Saturday chicken


A COUPLE OF WEEKS ago, our favorite roast-chicken joint changed ownership. We lunched there virtually every Saturday for four years before heading downtown to sell our tasty pastries on the big plaza.

The new management had changed enough stuff that we decided to go elsewhere. That’s elsewhere you see in the photo. It is not Antoine’s or Galatoire’s, but the chicken is quite good.

It’s humble, to state it mildly. It sits next to a tire-fixing business and almost under a pedestrian overpass crossing the highway that heads to the state capital 40 minutes away. This place likely has a name, but I can’t tell you what it is. After four years at the previous restaurant, I can’t tell you its name either.

I don’t care about such stuff. I only care about the grub. My friend Don Cuevas, who writes a very good blog, can tell you the name of the previous place, and the names of the owners too. He’s a detail man and sociable, unlike me. He also once said the previous joint was the best restaurant in town, which was quite silly.

How can a restaurant that has only one item on the menu be the best restaurant in town? It did, however, serve some mighty fine roasted chicken. At times, Cuevas slips into hyperbole.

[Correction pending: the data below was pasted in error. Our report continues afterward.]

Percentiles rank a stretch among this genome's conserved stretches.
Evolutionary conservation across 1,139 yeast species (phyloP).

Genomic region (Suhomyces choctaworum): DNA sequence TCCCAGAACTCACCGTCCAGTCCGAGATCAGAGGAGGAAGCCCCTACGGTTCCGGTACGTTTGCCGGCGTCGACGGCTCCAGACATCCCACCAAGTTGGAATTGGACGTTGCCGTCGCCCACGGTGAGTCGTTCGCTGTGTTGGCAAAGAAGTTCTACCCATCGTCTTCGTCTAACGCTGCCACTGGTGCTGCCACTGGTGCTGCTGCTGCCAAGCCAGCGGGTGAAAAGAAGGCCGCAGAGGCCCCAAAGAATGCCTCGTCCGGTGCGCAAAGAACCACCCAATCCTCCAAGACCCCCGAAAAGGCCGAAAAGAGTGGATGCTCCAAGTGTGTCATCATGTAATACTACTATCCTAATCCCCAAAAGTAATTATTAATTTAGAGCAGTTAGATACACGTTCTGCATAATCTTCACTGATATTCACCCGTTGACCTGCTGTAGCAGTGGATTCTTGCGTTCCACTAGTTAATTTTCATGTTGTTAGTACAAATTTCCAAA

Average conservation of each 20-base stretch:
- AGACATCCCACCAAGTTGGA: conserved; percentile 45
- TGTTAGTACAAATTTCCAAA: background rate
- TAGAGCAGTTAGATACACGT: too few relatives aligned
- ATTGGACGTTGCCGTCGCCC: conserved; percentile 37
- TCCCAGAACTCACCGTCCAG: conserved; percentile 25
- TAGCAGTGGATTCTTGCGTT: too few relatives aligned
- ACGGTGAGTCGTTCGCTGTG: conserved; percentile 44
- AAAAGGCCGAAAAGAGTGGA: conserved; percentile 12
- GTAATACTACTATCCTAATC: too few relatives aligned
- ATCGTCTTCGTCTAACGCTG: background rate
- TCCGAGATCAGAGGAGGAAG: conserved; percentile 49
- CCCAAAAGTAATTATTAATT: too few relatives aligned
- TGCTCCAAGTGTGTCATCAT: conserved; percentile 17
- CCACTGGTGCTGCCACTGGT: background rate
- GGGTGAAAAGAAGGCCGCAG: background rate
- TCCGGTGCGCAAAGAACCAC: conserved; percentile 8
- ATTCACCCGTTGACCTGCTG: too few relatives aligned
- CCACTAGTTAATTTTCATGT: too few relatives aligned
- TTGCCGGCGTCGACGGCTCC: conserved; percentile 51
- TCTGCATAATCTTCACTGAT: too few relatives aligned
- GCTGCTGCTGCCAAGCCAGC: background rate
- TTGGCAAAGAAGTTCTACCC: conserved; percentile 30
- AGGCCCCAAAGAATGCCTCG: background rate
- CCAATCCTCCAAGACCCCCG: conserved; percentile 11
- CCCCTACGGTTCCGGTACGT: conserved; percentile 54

Roasted-chicken outlets are enormously popular in Mexico, and they are all over the place, almost on every corner. It may be one of the best reasons to live here. Roasted chicken rivals tacos.

There are basically three ways in which they are served, and the term roasted may not be strictly correct, but I use it as a catchall term because, again, I don’t really care about details. Cuevas knows the details.

Our previous Saturday eatery cooked chicken on a barbecue grill. A second popular way to prepare “roasted chicken” is on a huge, horizontal, revolving spit. The third style is what you see in the photo above. The young man is looking into a bottomless, metal box on the ground. Inside are chickens skewered upright on sticks that are stuck vertically into the dirt surrounded by hot coals. This style is less juicy than the other two methods.

Against the back wall is a homemade wood-burning stove atop which tortillas are cooked after the dough is smashed flat with a hand-pushed tortilla smasher. Rice is prepared there too. The old woman who does all this is off to the left at the moment. She’ll be right back. Click the photo for a closer look.

This roasted-chicken joint may well become our permanent Saturday replacement for the old spot. We don’t know yet — jury’s still out. The chicken-on-a-stick style is my least-preferred of the three methods, but it’s still quite good. And, God knows, these people need our dough. It’s a family business, and they’re neighbors.